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In re P.S.

April 24, 2003

IN RE P.S.; DISTRICT OF COLUMBIA, APPELLANT.


Appeal from the Superior Court of the District of Columbia (J1908-01) (Hon. Odessa F. Vincent, Trial Judge)

Before Steadman, Schwelb and Washington, Associate Judges.

The opinion of the court was delivered by: Washington, Associate Judge

Argued December 16, 2002

This case tests the limits of a trial court's authority to reserve to itself the power to direct the placement and treatment of juveniles once those juveniles have been committed to the District of Columbia Department of Human Services (DHS) or another such agency. Appellant, the District of Columbia, contends that the trial court lacks statutory jurisdiction to direct administrative agencies where to place and how to treat juveniles, who have been adjudicated delinquent and placed in the custody of that agency. We agree with the District of Columbia that in juvenile delinquency proceedings, as distinct from abuse and neglect cases, the court no longer has the statutory authority to direct the placement or future treatment of juveniles who have been committed to a public agency, such as DHS. Therefore, we vacate the trial court's order to the extent that it directs the placement and treatment of P.S. and remand the case to the trial court for any further actions consistent with this opinion. *fn1

On October 10, 2001, P.S. was charged with robbery, *fn2 unauthorized use of a vehicle *fn3 and receiving stolen property. *fn4 P.S. was adjudicated delinquent after pleading guilty to unauthorized use of a vehicle and receiving stolen property on January 29, 2002. On July 26, 2002, the trial court presided over a disposition hearing for P.S. *fn5 The court placed P.S. in the custody of DHS pursuant to D.C. Code § 16-2320 (c)(2) (2001) and then instructed DHS to put P.S. in the Pines Residential Treatment Center (hereinafter the "Pines"), a treatment facility that could keep him until age twenty-one. Additionally, in a supplemental order, the court made various directives to DHS regarding P.S.'s treatment.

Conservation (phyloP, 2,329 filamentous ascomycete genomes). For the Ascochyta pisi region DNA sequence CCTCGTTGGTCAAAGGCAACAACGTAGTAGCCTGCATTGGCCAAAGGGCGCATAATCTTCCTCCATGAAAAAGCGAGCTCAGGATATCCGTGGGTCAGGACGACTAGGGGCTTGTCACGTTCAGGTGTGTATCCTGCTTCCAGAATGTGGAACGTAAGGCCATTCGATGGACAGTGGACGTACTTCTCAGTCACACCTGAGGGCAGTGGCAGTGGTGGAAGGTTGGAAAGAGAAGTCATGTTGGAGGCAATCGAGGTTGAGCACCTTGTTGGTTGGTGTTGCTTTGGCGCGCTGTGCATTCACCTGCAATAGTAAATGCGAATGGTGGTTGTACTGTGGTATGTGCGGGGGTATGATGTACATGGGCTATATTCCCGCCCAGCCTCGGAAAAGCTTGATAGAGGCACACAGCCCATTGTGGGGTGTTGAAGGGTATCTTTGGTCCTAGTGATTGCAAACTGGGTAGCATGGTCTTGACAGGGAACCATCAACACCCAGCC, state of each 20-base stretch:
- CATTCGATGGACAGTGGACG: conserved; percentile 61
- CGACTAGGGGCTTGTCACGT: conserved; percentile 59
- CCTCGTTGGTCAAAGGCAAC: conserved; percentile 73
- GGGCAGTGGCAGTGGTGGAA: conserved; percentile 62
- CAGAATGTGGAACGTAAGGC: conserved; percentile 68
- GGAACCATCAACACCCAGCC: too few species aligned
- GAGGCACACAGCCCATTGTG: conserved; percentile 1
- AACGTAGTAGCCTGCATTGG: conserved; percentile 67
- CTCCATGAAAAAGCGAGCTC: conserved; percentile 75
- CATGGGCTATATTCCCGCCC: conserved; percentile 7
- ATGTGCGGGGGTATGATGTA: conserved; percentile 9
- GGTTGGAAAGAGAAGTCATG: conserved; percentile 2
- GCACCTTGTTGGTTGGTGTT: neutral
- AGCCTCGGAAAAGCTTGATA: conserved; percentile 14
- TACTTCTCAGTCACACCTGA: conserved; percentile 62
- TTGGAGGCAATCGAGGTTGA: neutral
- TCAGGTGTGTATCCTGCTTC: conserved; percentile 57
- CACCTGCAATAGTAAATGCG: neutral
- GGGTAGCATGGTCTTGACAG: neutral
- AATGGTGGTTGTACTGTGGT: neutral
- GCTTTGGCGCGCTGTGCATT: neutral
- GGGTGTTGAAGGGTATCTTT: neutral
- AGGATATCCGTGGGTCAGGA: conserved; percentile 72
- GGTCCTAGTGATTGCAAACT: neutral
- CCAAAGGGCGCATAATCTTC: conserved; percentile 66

The District's main contention is that the trial court exceeded its statutory authority when it issued a supplemental order requiring DHS to: 1) place P.S. in a particular treatment facility; 2) obtain permission from the court before transferring P.S. to another facility; and 3) provide specific treatment modalities for P.S. According to the District, the provisions in the supplemental order that involve the exercise of post-dispositional judicial authority include the following paragraphs:

3. The Respondent shall remain in secure detention at the Oak Hill Youth Center until such time as space is available for the Respondent at the Pines Residential Treatment Center, Crawford Campus (hereinafter "the Pines"). DHS shall make all necessary arrangements for the Respondent's placement in the Pines facility, and provide for, inter alia, placement therein as soon as a space becomes available;

4. In no event shall Respondent's placement in the Pines, or any other therapeutic residential treatment facility occur more than 30 days after the date of this Order;

***

6. This Court reserves jurisdiction over this matter to, inter alia, review and approve of any therapeutic residential treatment facility, transitional and or independent living program, or other placement for the Respondent. The Respondent may not be placed in any therapeutic residential treatment facility, transitional and or independent living program, or other location without the prior approval of this Court;

7. Any therapeutic residential treatment facility, and subsequent transitional and or independent living program shall, inter alia, provide the Respondent with the services recommended in the: Psychiatric Evaluation, dated May 29, 2002, by Floyd B. Galler, M.D., L.F.A.P.A., Staff Psychiatrist, and the Psychological Evaluation, dated May 23, 2002, by Celeste Showers Sulc, Psychology Intern, any other existing or subsequent physical, mental health, and/or educational evaluations including but not limited to: individual therapy; include in-patient substance abuse treatment; antidepressant medication (as indicated after assessment at the Pines);

a special education program or GED program; and vocational training;

8. This Court reserves jurisdiction over this matter to, inter alia, determine when and whether the Respondent should be released from the Pines, or any other therapeutic treatment facility, to live with a family member, placed in foster care, placed in a Group Home, transitional and/or independent living program, or any other placement is appropriate;

9. DHS shall provide the Respondent with any and all services recommended by the Pines, or any other therapeutic residential treatment facility, and any physical, mental health, or other evaluation to ensure ...


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